‘Hot Weather Means Hot Pavement’: Dog Pads Can Burn on Hot Surfaces

July 19, 2019 Updated: July 19, 2019

Amid a heatwave that has inundated much of the East Coast, a warning was issued about allowing pets to walk on hot pavement.

Temperatures in many major cities are forecast to reach 100 degrees Fahrenheit over the weekend.

Animal hospitals said that dog owners should exercise caution when out walking, saying that the padding on dogs’ feet can burn off when walking on hot surfaces, according to local news outlet WHDH on July 19.

It also included a graphic photo of a dog’s injured foot padding, apparently caused by hot pavement temperatures.

The report noted that if one holds their palm to the ground for seven seconds and it’s too hot, then it will be too hot for a dog to walk.

In a Facebook post, the Medical Lake Veterinary Hospital in eastern Washington state warned that “hot weather means hot pavement” after treating a dog with a burned foot.

“Olaf walked over a mile on the Fish Trap Trail before his owner realized his pads were burned, and even then he wasn’t whining or limping! He is one tough cookie (and exceptionally sweet cookie). A good rule of thumb is if the pavement is too hot for your hand it’s too hot for your dogs’ pads,” it wrote.

“(The owner) looked back and saw bloody paw prints,” said Jeannette Dutton, with Medical Lake Veterinary Hospital, told Today.com. “He picked up the dog and looked, and the pads of his paws had been burned off. The raw muscle was showing.”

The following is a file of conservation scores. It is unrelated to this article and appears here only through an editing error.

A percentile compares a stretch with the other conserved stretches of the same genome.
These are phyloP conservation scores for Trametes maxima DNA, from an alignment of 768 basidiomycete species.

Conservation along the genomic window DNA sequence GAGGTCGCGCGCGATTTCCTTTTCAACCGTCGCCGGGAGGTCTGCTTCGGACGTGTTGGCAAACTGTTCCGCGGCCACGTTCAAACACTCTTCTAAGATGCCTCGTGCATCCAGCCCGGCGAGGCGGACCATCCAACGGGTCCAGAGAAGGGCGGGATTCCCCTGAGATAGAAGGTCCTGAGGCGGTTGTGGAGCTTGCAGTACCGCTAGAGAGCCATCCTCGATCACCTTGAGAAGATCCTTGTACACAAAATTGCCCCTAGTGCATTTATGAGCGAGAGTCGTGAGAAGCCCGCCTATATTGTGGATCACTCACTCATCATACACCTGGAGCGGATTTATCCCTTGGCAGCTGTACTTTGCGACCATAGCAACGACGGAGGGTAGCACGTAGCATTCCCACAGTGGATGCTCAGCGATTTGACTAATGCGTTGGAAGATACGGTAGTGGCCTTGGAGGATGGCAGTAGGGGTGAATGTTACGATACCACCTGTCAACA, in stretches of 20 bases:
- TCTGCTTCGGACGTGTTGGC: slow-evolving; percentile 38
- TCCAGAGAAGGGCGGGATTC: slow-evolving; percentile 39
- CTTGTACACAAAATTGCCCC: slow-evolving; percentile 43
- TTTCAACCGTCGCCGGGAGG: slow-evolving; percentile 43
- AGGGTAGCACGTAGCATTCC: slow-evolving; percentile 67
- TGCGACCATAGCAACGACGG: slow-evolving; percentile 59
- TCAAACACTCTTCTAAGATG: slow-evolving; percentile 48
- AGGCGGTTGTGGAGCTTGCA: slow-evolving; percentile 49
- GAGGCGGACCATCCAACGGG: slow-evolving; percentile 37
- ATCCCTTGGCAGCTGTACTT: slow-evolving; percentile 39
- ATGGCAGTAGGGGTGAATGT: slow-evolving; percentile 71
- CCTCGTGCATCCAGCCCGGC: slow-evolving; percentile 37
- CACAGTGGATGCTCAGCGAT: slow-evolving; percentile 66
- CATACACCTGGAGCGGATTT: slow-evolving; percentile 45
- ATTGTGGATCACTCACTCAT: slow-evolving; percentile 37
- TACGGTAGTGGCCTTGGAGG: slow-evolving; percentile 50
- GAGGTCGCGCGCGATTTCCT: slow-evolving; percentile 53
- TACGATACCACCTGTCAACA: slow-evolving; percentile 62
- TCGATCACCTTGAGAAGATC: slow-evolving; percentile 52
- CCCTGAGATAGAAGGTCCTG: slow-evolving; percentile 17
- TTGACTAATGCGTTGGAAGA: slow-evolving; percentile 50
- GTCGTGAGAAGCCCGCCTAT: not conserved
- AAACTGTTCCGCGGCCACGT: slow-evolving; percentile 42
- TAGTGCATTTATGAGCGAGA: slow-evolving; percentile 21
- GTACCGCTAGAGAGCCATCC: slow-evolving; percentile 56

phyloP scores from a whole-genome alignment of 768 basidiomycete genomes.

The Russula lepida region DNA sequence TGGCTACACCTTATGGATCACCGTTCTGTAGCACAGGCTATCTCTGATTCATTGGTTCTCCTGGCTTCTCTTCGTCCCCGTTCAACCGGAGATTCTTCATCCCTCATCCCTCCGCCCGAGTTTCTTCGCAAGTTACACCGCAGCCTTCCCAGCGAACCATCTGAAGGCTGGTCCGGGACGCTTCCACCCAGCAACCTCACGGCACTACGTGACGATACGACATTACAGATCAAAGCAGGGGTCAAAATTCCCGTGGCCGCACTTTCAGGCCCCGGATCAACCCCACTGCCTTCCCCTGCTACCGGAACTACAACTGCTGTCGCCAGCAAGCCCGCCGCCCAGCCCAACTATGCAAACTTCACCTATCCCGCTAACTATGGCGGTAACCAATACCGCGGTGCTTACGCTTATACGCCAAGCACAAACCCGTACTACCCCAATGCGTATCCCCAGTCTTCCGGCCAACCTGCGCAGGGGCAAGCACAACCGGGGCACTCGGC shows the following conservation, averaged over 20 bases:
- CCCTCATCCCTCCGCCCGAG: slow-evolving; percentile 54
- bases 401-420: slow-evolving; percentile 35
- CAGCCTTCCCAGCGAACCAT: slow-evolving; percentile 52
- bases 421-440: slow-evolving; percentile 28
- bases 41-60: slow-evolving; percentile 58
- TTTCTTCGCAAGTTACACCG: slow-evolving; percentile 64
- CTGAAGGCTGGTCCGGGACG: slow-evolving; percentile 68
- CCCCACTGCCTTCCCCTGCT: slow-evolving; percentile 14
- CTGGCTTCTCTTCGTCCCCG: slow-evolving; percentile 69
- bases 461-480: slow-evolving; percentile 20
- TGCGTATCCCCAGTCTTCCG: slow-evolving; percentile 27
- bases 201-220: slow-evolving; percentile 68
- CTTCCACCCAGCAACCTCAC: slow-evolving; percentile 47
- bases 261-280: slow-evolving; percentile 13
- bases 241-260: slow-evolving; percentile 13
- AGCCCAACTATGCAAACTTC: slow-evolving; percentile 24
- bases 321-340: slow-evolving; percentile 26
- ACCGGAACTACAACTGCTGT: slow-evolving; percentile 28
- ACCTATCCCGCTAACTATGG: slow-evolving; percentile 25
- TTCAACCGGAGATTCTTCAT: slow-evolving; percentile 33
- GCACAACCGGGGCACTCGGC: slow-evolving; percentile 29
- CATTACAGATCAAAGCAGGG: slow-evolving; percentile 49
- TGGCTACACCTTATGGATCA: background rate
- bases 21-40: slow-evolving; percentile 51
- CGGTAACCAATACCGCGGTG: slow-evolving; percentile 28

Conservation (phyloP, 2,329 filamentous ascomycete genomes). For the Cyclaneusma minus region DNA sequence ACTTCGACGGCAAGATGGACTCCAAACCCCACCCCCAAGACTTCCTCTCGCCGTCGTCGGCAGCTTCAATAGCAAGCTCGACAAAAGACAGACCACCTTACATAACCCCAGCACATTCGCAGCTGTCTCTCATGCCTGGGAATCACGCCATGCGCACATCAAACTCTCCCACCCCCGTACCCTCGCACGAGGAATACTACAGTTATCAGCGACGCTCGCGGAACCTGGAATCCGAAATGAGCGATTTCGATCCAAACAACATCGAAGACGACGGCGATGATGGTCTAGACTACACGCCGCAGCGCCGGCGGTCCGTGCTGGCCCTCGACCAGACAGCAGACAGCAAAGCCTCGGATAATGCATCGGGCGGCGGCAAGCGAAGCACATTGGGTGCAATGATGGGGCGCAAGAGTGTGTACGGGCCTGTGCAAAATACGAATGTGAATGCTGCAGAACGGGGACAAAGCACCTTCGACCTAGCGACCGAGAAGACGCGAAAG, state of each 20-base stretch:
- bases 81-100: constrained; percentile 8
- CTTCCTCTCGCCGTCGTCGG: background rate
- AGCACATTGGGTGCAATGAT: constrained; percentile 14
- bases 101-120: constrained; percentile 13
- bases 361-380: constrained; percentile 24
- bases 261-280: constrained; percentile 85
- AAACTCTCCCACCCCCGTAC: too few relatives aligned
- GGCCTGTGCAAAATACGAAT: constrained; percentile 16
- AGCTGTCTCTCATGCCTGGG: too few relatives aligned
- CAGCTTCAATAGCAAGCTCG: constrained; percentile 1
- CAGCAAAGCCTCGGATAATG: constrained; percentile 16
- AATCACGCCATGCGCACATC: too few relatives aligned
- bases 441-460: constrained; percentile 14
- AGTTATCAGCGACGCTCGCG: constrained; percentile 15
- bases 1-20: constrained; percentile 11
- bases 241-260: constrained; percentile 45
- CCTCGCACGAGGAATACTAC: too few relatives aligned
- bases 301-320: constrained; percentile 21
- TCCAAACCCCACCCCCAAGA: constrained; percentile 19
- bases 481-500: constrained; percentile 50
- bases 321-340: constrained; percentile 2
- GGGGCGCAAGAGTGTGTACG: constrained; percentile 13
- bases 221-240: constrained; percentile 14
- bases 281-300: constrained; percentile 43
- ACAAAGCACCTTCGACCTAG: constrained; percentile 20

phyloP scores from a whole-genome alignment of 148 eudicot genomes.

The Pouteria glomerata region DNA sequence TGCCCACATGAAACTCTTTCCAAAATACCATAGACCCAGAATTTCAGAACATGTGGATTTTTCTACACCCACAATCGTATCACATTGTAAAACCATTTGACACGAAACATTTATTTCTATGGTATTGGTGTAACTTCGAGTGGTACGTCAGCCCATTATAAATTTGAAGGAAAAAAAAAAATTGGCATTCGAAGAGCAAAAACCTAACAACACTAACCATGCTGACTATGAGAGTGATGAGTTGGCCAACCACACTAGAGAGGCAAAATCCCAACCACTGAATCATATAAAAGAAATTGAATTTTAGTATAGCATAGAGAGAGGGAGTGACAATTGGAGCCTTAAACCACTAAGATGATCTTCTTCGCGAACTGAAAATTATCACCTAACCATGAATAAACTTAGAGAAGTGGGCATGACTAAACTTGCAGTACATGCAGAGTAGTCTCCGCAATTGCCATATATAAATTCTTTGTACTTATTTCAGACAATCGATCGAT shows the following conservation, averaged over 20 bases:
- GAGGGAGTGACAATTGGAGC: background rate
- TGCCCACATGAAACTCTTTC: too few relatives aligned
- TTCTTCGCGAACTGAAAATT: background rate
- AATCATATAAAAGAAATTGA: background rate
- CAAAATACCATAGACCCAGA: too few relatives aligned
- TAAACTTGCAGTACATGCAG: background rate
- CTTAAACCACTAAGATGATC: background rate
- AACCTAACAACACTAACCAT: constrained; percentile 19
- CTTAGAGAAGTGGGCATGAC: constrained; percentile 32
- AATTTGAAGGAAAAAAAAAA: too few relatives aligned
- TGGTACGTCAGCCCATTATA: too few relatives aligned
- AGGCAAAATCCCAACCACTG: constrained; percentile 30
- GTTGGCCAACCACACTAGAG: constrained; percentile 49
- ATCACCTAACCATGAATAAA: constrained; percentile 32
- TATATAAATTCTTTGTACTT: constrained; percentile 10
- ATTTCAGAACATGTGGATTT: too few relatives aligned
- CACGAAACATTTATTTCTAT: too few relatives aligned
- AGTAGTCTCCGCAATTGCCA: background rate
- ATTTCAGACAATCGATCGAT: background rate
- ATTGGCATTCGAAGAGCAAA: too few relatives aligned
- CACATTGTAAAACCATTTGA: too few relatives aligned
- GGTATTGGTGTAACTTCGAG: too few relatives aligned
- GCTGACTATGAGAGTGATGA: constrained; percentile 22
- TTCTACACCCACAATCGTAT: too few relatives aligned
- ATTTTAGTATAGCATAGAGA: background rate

The dog apparently didn’t realize it was injured.

“Some dogs are more sensitive,” New York-based veterinarian Alison Mason told the news outlet. “One of my dogs, if it’s too hot, will hop on his feet and make it more obvious, but a lot of dogs are so stoic and owners won’t notice until they can actually see blood. Sometimes, some dogs are just so excited, they just want to play, and they’ll almost not feel anything except for that excitement.”

The warning comes as a heatwave is slated to impact much of the United States in the coming days, affecting an estimated 100 million people in parts of the eastern and central portions of the country.

“Over the next few days, there will be little relief at night as low temperatures in many places, particularly cities along the I-95 corridor, will struggle to see lows dip below 80 degrees at the height of the heatwave, which will bring the hottest weather in years,” AccuWeather said on July 19.

The heat will be combined with severe humidity that will last through Saturday in the Midwest and through Sunday in the Northeast, the private weather forecaster said.

The U.S. National Weather Service (NWS) noted on Twitter that there were a bevy heat-related warnings and advisories sent out by local offices across the eastern two-thirds of the country.

The conditions were described as “hazy, hot, and humid.”

In explaining the weather pattern, the NWS said that a “large ridge of high pressure extending from the Central to Eastern U.S. will deliver a dangerous summer heatwave through the weekend.”

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